CrimProf Blog

Editor: Kevin Cole
Univ. of San Diego School of Law

Monday, November 4, 2019

Nesbitt & West on Canadian National Security Bill

Michael Nesbitt and Leah West (University of Calgary, Faculty of Law and Carleton University - Norman Paterson School of International Affairs) have posted Bill C-59, an Act Respecting National Security Matters: What It Does and Why It Matters (Alberta Law Review, Vol. 57, No. 1, 2019) on SSRN. Here is the abstract:
Forum Introduction to Special Edition of the Alberta Law Review on Bill C-59: An Act Respecting National Security Matters passed into law in June 2019.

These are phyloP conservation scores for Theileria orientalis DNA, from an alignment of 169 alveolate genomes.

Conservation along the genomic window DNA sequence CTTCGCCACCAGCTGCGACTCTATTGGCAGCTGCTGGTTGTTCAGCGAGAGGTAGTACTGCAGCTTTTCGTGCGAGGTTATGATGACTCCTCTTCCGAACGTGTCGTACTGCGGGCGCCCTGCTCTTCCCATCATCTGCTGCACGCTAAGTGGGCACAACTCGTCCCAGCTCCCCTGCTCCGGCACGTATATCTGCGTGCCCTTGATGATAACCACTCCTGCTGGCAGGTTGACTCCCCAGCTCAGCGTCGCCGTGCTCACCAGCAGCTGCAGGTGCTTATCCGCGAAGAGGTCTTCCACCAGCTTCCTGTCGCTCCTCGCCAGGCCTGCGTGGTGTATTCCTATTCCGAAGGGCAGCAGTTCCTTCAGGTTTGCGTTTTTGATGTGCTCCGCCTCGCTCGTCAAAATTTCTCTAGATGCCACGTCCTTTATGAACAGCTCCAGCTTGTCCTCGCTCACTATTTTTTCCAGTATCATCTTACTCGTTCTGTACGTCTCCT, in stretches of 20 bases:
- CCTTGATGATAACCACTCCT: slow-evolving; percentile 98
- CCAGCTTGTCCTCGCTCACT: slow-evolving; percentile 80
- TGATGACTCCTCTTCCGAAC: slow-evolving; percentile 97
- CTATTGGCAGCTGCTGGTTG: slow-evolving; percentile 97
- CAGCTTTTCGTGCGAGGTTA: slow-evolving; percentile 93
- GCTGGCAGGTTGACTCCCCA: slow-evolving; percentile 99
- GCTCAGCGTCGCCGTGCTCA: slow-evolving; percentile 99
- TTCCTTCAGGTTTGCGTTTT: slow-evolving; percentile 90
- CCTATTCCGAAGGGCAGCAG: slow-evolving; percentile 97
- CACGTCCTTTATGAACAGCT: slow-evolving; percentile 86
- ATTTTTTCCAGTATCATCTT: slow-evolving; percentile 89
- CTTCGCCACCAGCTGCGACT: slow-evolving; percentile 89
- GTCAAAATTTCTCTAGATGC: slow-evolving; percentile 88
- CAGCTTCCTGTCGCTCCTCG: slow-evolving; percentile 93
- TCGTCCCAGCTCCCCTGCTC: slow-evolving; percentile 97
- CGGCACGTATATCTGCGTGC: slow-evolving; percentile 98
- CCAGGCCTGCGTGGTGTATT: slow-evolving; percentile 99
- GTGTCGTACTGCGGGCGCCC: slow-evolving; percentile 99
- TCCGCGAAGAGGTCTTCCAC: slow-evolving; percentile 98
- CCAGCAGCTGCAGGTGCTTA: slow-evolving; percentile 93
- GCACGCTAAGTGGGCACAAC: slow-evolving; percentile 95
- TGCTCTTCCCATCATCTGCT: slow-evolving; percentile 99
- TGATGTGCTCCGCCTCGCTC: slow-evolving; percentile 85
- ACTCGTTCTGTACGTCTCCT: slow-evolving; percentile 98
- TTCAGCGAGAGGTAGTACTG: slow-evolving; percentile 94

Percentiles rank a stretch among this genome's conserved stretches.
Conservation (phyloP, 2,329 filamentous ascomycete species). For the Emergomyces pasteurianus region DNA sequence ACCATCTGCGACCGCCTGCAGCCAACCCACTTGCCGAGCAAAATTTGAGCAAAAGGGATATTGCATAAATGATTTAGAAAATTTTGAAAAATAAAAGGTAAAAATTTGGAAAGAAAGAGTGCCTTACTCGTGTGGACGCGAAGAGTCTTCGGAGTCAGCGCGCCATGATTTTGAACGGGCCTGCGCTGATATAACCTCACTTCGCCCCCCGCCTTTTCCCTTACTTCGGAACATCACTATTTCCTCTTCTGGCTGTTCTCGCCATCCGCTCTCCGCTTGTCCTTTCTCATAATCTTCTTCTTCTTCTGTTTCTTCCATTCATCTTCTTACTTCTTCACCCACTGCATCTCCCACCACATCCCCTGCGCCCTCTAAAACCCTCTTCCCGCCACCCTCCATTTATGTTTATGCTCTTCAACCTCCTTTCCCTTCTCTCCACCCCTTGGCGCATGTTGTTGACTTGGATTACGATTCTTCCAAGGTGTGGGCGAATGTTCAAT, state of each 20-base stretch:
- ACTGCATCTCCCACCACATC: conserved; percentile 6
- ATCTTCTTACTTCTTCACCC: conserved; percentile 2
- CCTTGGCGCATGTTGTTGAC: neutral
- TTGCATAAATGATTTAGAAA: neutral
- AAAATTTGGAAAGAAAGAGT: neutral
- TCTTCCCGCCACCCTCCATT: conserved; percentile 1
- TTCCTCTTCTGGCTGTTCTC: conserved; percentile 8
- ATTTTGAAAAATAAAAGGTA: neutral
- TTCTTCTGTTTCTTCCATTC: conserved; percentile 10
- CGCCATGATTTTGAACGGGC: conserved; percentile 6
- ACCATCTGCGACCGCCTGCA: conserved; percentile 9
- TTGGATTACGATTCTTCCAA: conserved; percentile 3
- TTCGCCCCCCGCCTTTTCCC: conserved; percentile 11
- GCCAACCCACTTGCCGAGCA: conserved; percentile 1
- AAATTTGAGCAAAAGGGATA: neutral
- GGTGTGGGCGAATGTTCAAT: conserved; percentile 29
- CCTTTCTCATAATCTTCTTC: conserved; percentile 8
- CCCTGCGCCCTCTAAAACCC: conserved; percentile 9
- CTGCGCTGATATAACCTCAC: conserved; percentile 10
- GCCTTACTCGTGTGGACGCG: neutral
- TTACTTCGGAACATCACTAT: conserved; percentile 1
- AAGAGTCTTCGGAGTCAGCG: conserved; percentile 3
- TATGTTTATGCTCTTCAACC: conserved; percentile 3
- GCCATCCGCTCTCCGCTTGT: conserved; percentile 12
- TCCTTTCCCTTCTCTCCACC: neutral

It is no exaggeration to say that this is the most wide-reaching and important update to Canada’s national security legal framework and organizational structure since at least 1984, when the Canadian Security Intelligence Service Act hived off the security and intelligence functions of the Royal Canadian Mounted Police (RCMP) to create the Canadian Security and Intelligence Service (CSIS). Among other things, the ATA 2017 created an entirely new oversight body in the form of the Intelligence Commissioner (IC), radically redesigned intelligence review, reformed and added new lines of operations for the Communications Security Establishment (CSE) including brand-new offensive and defensive cyber authorities, and made substantial changes to the breadth and scope of the information CSIS can collect. These changes will assuredly be both vital to the protection of Canadian national security and controversial with regards to the civil liberties of Canadians in the years to come.

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